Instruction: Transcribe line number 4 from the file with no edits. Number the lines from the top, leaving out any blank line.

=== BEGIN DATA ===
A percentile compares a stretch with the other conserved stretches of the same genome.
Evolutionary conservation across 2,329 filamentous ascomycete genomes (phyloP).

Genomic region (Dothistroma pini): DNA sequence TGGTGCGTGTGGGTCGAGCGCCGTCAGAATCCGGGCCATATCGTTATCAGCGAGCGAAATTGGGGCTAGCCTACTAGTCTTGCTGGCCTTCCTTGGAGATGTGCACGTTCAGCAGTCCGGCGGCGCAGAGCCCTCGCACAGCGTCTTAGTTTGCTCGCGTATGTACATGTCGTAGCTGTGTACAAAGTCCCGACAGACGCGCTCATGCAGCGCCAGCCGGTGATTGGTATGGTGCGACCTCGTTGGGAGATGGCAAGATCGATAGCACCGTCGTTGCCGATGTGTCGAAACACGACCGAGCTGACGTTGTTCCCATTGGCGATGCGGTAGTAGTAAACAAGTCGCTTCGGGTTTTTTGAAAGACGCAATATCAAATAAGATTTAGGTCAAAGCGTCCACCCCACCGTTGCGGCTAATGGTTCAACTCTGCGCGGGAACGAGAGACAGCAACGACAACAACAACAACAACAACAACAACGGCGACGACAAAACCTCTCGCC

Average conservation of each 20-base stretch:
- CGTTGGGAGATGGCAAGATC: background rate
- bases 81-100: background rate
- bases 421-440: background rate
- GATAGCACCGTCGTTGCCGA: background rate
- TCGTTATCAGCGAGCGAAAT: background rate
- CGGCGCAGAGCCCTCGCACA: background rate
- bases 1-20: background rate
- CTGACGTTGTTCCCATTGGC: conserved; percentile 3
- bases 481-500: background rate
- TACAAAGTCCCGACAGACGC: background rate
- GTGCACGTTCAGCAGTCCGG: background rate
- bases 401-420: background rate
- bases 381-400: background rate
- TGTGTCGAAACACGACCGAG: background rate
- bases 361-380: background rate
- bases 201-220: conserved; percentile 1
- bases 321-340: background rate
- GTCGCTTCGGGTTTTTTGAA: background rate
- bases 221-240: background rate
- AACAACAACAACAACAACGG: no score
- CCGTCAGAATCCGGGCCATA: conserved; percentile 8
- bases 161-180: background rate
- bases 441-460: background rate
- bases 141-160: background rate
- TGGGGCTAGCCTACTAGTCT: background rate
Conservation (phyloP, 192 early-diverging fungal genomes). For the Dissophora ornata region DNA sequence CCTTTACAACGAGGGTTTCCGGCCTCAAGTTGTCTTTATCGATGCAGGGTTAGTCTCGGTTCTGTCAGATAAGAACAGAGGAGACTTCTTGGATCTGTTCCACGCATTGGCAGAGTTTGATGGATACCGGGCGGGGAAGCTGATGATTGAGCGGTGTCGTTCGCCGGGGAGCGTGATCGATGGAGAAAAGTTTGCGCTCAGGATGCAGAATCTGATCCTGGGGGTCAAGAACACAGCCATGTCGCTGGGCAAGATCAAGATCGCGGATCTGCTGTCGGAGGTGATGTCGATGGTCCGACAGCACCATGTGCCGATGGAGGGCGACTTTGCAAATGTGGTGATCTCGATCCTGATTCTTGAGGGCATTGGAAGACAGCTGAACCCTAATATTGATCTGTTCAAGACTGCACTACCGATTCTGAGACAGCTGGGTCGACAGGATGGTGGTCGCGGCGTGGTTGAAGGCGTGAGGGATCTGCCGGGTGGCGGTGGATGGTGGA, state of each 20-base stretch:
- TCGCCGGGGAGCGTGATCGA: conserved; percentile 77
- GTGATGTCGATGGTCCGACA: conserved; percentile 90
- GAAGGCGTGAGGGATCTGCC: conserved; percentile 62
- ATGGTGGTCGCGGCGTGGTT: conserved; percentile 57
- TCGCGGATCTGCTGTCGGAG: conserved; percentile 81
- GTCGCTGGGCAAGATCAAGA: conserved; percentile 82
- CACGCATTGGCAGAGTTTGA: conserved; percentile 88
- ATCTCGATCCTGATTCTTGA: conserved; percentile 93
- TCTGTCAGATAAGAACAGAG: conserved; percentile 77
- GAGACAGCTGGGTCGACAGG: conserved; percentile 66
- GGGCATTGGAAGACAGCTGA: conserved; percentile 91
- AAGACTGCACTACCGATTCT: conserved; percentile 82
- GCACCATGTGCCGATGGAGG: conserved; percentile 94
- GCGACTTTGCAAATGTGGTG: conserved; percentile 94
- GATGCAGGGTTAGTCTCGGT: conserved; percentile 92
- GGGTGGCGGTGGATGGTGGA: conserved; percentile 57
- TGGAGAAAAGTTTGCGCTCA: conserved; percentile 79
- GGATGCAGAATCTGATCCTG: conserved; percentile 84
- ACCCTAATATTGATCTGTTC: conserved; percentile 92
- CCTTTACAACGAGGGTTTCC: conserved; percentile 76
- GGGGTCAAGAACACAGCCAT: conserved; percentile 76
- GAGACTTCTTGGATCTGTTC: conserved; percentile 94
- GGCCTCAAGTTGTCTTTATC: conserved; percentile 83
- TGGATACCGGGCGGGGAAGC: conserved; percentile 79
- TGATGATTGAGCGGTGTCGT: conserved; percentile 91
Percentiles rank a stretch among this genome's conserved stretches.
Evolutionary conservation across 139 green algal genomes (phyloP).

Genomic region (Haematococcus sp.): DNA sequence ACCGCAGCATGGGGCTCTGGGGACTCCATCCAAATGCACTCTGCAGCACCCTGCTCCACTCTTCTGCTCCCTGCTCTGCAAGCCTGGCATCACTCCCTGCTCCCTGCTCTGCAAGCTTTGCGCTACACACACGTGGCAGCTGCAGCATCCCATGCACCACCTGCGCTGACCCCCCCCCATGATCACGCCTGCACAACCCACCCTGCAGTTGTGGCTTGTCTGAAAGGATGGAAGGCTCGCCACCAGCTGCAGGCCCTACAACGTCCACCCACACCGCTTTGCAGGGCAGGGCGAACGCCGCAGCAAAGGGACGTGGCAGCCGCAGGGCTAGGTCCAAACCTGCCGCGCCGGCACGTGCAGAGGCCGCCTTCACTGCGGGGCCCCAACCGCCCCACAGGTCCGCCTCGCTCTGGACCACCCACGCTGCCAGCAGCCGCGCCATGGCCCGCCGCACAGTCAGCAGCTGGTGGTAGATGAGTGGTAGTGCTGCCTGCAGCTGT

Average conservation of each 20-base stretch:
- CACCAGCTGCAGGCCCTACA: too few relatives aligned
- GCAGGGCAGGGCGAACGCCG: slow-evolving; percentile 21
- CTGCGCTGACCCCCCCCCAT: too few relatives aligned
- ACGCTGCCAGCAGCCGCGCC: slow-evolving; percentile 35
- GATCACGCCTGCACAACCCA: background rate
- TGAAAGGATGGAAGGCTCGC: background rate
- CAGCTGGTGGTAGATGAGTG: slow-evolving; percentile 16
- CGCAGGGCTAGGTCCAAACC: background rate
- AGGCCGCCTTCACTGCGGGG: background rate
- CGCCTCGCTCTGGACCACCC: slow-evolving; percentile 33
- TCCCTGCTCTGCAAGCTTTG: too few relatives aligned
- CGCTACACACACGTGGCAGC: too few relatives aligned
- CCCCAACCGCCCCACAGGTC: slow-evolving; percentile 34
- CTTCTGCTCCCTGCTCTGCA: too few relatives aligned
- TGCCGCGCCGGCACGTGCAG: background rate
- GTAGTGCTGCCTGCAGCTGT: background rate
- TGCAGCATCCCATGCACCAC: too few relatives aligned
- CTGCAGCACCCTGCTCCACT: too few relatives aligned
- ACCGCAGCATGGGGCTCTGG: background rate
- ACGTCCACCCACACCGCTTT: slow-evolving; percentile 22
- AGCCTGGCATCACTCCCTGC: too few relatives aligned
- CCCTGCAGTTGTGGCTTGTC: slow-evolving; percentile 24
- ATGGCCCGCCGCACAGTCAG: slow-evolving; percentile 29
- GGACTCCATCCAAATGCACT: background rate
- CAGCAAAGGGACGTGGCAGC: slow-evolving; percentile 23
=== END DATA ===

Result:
Average conservation of each 20-base stretch: